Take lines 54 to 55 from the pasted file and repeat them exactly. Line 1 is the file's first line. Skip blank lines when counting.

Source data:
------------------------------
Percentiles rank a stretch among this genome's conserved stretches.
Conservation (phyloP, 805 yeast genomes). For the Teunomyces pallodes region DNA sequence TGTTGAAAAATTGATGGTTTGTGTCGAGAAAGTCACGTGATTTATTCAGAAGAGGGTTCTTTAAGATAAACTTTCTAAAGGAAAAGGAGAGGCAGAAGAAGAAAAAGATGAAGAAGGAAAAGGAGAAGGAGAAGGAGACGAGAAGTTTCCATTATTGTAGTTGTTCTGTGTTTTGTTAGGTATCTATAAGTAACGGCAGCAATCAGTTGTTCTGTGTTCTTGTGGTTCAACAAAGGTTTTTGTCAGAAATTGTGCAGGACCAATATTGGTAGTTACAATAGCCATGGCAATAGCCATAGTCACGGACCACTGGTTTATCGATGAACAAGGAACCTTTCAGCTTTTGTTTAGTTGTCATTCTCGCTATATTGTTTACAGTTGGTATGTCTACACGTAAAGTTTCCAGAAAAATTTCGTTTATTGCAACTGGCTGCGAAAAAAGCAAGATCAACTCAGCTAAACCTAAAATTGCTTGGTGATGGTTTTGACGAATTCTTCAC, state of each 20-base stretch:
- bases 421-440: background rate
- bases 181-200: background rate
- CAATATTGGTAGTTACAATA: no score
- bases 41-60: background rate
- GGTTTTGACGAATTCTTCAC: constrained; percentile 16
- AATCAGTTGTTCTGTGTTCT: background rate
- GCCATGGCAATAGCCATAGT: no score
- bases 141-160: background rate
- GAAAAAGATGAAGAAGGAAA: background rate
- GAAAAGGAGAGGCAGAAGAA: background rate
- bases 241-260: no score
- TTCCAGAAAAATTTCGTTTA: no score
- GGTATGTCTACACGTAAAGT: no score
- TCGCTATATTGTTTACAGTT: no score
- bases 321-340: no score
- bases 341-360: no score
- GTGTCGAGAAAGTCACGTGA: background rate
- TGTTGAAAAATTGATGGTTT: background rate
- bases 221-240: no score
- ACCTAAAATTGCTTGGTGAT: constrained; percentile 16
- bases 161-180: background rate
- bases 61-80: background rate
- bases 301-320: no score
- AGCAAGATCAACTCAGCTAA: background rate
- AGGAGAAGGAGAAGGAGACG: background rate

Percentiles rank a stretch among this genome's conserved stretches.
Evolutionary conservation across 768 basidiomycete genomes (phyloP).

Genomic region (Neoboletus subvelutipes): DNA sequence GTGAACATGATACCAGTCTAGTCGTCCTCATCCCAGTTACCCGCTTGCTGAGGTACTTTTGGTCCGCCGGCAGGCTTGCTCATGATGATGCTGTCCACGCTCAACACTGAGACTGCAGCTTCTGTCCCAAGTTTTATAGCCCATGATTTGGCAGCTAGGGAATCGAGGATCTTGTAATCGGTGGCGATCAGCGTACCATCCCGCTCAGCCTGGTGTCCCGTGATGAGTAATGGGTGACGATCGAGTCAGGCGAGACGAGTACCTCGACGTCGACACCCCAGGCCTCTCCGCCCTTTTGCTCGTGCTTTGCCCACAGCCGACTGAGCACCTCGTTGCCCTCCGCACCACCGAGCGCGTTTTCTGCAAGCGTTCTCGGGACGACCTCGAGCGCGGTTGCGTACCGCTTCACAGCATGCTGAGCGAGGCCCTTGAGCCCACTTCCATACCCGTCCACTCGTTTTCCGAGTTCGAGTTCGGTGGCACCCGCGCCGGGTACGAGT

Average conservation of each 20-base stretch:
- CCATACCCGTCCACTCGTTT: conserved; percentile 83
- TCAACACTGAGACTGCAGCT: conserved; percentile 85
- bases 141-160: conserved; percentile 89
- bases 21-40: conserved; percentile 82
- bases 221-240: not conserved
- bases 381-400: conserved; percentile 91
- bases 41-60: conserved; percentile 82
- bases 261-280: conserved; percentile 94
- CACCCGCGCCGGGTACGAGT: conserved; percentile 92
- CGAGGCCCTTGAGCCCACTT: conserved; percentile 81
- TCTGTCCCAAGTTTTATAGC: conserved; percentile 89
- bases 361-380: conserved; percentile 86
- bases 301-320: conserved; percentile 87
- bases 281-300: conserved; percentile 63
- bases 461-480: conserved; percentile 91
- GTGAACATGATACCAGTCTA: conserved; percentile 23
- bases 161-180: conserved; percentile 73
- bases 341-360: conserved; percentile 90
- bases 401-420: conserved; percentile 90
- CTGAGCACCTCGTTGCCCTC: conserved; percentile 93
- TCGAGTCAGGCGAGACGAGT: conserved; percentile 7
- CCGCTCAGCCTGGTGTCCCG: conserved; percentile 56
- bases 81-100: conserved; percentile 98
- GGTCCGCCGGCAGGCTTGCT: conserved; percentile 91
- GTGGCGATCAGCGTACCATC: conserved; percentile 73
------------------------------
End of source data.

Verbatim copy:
- bases 81-100: conserved; percentile 98
- GGTCCGCCGGCAGGCTTGCT: conserved; percentile 91